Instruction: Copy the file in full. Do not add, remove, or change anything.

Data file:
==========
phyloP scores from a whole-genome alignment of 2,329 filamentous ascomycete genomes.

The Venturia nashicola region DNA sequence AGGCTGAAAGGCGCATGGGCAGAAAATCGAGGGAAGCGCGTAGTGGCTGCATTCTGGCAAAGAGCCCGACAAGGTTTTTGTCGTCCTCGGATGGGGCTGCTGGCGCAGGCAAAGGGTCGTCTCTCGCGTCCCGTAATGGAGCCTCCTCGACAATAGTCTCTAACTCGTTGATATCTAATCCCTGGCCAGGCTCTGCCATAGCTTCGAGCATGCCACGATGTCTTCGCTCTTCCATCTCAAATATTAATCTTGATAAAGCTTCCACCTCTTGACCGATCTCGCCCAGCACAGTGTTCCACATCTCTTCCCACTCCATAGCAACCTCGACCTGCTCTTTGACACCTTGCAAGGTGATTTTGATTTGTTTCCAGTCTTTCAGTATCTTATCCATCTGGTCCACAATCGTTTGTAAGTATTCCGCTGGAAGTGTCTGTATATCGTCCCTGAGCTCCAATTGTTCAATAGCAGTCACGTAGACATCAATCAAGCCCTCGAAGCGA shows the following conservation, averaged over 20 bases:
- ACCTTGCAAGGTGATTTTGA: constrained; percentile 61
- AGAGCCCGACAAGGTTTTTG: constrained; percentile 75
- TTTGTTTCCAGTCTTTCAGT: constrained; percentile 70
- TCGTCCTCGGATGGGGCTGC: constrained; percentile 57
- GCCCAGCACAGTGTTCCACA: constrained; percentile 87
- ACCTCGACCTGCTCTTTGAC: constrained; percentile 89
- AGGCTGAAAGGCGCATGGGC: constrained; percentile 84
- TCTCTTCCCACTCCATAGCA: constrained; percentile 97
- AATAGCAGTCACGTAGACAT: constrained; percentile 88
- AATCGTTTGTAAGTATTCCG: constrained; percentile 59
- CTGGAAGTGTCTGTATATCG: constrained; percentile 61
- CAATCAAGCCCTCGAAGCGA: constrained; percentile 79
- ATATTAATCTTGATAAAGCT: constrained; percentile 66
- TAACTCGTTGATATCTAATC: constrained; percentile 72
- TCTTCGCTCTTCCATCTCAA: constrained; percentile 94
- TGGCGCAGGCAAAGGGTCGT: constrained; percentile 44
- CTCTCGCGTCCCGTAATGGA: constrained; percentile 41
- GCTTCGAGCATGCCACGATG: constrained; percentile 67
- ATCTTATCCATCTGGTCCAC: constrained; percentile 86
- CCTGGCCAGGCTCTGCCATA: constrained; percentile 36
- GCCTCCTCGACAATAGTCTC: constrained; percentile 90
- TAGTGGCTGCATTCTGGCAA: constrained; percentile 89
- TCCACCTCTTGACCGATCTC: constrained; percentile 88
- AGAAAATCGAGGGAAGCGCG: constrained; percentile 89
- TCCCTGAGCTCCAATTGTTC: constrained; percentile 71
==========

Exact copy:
phyloP scores from a whole-genome alignment of 2,329 filamentous ascomycete genomes.

The Venturia nashicola region DNA sequence AGGCTGAAAGGCGCATGGGCAGAAAATCGAGGGAAGCGCGTAGTGGCTGCATTCTGGCAAAGAGCCCGACAAGGTTTTTGTCGTCCTCGGATGGGGCTGCTGGCGCAGGCAAAGGGTCGTCTCTCGCGTCCCGTAATGGAGCCTCCTCGACAATAGTCTCTAACTCGTTGATATCTAATCCCTGGCCAGGCTCTGCCATAGCTTCGAGCATGCCACGATGTCTTCGCTCTTCCATCTCAAATATTAATCTTGATAAAGCTTCCACCTCTTGACCGATCTCGCCCAGCACAGTGTTCCACATCTCTTCCCACTCCATAGCAACCTCGACCTGCTCTTTGACACCTTGCAAGGTGATTTTGATTTGTTTCCAGTCTTTCAGTATCTTATCCATCTGGTCCACAATCGTTTGTAAGTATTCCGCTGGAAGTGTCTGTATATCGTCCCTGAGCTCCAATTGTTCAATAGCAGTCACGTAGACATCAATCAAGCCCTCGAAGCGA shows the following conservation, averaged over 20 bases:
- ACCTTGCAAGGTGATTTTGA: constrained; percentile 61
- AGAGCCCGACAAGGTTTTTG: constrained; percentile 75
- TTTGTTTCCAGTCTTTCAGT: constrained; percentile 70
- TCGTCCTCGGATGGGGCTGC: constrained; percentile 57
- GCCCAGCACAGTGTTCCACA: constrained; percentile 87
- ACCTCGACCTGCTCTTTGAC: constrained; percentile 89
- AGGCTGAAAGGCGCATGGGC: constrained; percentile 84
- TCTCTTCCCACTCCATAGCA: constrained; percentile 97
- AATAGCAGTCACGTAGACAT: constrained; percentile 88
- AATCGTTTGTAAGTATTCCG: constrained; percentile 59
- CTGGAAGTGTCTGTATATCG: constrained; percentile 61
- CAATCAAGCCCTCGAAGCGA: constrained; percentile 79
- ATATTAATCTTGATAAAGCT: constrained; percentile 66
- TAACTCGTTGATATCTAATC: constrained; percentile 72
- TCTTCGCTCTTCCATCTCAA: constrained; percentile 94
- TGGCGCAGGCAAAGGGTCGT: constrained; percentile 44
- CTCTCGCGTCCCGTAATGGA: constrained; percentile 41
- GCTTCGAGCATGCCACGATG: constrained; percentile 67
- ATCTTATCCATCTGGTCCAC: constrained; percentile 86
- CCTGGCCAGGCTCTGCCATA: constrained; percentile 36
- GCCTCCTCGACAATAGTCTC: constrained; percentile 90
- TAGTGGCTGCATTCTGGCAA: constrained; percentile 89
- TCCACCTCTTGACCGATCTC: constrained; percentile 88
- AGAAAATCGAGGGAAGCGCG: constrained; percentile 89
- TCCCTGAGCTCCAATTGTTC: constrained; percentile 71